Global Genomic and Proteomic Analysis Identifies Biological Pathways Related to High-Risk Neuroblastoma
journal contributionposted on 04.01.2010 by Qing-Rong Chen, Young K. Song, Li-Rong Yu, Jun S. Wei, Joon-Yong Chung, Stephen M. Hewitt, Timothy D. Veenstra, Javed Khan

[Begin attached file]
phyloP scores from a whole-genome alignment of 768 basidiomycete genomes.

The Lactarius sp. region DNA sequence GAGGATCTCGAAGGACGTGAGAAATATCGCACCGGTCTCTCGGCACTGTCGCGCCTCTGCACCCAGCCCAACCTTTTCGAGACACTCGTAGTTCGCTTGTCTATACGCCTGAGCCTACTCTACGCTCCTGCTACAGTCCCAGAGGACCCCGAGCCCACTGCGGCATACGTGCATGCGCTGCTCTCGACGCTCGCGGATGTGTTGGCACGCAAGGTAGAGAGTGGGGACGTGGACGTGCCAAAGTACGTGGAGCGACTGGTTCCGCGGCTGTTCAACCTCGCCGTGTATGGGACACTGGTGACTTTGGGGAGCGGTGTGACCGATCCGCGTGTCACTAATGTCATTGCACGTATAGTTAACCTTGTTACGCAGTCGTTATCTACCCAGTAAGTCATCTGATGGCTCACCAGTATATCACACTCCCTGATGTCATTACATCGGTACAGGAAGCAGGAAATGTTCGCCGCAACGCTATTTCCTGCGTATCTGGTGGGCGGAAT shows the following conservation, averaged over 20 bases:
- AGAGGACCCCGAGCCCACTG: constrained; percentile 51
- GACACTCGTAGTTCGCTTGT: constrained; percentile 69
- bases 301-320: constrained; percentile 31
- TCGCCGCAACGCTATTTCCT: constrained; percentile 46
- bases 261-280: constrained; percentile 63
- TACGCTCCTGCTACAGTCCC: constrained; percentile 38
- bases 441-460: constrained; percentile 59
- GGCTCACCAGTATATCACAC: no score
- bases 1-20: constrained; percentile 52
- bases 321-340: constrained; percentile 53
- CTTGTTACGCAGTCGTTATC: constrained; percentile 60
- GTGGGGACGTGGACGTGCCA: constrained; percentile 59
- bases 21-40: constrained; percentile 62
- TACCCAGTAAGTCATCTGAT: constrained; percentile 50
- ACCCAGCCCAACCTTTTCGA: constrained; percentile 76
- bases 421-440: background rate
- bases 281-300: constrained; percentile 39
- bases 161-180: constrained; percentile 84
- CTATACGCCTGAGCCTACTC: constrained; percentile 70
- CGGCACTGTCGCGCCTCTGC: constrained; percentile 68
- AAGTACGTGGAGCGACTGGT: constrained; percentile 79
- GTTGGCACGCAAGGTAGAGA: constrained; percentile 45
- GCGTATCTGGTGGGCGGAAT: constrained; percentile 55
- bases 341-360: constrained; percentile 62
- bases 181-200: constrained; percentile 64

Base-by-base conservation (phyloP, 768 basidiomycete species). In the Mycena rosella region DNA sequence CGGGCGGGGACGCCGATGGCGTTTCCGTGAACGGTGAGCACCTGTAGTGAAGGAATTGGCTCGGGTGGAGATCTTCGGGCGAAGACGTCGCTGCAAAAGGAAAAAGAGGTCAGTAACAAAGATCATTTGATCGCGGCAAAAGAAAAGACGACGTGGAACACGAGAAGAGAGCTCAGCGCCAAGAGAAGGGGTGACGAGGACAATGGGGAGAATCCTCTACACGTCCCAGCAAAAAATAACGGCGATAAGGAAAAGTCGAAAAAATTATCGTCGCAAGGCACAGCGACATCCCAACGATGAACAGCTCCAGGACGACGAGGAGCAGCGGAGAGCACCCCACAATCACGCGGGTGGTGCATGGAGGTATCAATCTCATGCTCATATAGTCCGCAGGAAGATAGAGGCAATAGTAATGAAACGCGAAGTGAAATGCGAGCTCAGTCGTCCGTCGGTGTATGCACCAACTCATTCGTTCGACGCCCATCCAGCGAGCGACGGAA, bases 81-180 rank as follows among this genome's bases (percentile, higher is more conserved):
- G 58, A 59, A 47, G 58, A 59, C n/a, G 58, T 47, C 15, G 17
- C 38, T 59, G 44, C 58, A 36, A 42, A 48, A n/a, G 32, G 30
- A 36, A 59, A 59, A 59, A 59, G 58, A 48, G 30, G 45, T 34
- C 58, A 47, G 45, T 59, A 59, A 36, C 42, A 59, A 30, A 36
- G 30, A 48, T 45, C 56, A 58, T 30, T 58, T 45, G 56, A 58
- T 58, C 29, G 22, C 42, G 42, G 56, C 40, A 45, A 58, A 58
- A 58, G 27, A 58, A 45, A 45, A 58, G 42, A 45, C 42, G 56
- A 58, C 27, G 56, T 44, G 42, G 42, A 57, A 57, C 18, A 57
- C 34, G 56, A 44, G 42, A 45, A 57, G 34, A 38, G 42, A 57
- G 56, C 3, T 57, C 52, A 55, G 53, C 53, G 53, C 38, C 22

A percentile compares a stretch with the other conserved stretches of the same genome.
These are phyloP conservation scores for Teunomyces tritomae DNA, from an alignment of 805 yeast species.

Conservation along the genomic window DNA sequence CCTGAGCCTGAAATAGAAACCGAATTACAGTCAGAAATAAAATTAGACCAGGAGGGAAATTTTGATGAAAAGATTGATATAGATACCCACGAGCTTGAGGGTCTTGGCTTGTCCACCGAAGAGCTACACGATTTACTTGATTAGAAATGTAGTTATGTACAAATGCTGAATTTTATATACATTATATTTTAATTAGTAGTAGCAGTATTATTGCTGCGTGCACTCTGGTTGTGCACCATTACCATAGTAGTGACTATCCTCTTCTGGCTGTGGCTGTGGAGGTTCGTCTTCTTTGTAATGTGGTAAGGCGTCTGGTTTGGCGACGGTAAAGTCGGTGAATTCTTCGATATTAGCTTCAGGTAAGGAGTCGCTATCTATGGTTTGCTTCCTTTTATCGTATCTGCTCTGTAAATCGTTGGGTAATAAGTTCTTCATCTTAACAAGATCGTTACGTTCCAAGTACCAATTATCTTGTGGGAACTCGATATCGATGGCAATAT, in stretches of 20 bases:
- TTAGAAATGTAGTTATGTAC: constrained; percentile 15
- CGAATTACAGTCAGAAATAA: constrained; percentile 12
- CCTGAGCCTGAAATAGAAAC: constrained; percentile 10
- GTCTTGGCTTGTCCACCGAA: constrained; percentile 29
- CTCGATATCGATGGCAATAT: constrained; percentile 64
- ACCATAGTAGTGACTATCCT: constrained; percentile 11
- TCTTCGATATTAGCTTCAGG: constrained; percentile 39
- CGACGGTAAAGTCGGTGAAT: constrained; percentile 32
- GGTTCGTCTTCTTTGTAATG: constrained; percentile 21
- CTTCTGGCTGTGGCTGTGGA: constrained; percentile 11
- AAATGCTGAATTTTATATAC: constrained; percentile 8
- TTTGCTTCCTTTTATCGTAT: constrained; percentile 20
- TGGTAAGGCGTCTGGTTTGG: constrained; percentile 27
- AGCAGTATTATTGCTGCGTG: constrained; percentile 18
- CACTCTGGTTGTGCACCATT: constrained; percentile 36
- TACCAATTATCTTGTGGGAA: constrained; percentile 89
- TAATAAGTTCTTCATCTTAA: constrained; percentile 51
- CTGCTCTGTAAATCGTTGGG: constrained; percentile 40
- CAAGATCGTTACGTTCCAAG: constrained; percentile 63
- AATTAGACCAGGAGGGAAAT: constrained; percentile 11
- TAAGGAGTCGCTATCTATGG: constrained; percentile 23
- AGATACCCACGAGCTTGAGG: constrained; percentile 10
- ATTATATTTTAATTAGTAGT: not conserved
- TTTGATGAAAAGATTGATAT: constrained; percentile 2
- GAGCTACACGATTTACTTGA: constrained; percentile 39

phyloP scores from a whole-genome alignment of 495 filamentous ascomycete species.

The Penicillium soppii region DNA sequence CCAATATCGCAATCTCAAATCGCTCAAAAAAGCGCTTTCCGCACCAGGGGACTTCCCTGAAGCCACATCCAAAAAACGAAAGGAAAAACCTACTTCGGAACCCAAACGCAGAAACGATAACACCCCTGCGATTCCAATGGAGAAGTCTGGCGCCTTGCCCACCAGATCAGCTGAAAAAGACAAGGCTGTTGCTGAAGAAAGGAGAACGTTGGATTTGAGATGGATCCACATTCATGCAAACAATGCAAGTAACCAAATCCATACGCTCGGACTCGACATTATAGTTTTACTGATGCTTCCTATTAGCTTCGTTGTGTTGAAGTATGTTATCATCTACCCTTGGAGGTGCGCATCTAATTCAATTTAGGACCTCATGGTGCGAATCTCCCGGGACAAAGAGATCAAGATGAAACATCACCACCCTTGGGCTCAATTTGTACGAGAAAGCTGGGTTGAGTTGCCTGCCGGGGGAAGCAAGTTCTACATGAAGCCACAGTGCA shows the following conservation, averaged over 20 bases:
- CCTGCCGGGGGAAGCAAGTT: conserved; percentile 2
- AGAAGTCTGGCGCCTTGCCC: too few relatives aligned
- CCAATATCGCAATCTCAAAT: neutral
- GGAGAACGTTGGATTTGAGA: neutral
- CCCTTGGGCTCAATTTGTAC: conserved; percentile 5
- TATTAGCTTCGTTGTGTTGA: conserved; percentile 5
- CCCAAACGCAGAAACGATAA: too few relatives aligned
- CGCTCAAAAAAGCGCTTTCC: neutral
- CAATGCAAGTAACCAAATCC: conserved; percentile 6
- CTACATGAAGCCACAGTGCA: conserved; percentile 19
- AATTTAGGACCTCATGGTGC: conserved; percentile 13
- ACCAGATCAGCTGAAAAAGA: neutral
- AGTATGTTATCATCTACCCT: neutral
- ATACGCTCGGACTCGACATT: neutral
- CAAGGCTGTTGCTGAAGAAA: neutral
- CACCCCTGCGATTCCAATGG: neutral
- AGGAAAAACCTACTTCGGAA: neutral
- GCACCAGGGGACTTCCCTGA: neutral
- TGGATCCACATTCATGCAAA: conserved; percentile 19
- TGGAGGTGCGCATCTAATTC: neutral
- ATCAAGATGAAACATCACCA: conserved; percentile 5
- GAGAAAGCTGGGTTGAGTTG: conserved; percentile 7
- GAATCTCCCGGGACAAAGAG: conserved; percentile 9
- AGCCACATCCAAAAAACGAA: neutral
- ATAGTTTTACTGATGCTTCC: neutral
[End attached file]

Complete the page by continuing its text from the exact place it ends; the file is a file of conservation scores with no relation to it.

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Neuroblastoma (NB) is a heterogeneous pediatric tumor. To better understand the biological pathways involved in the development of high-risk neuroblastoma, we performed parallel global protein and mRNA expression profiling on NB tumors of stage 4 MYCN-amplified (4+) and stage 1 MYCN-not-amplified (1−) using isotope-coded affinity tags (ICAT) and Affymetrix U133plus2 microarray, respectively. A total of 1461 proteins represented by 2 or more peptides were identified from the quantitative ICAT analysis, of which 433 and 130 proteins are up- or down-regulated, respectively, in 4+ tumor compared to the 1− tumor. Pathway analysis of the differentially expressed proteins showed the enrichment of glycolysis, DNA replication and cell cycle processes in the up-regulated proteins and cell adhesion, nervous system development and cell differentiation processes in the down-regulated proteins in 4+ tumor; suggesting a less mature neural and a more invasive phenotype of 4+ tumor. Myc targets and ribosomal proteins are overrepresented in the 4+ tumors as expected; functional gene sets reported to be enriched in neural and embryonic stem cells are significantly enriched in the 4+ tumor, indicating the existence of a stemness signature in MYCN-amplified stage 4 tumor. In addition, protein and mRNA expression are moderately correlated (r = 0.51, p < 0.0001), as approximately half of the up-regulated proteins in 4+ tumor have elevated mRNA level (n = 208), and one-third of down-regulated proteins have lower mRNA expression (n = 47). Further biological network analysis revealed that the differentially expressed proteins closely interact with other proteins of known networks; the important role of MYCN is confirmed and other transcription factors identified in the network may have potential roles in the biology of NB tumor. We used global genomic and proteomic analysis to identify biologically relevant proteins and pathways important to NB progression and development that may provide new insights into the biology of advanced neuroblastoma.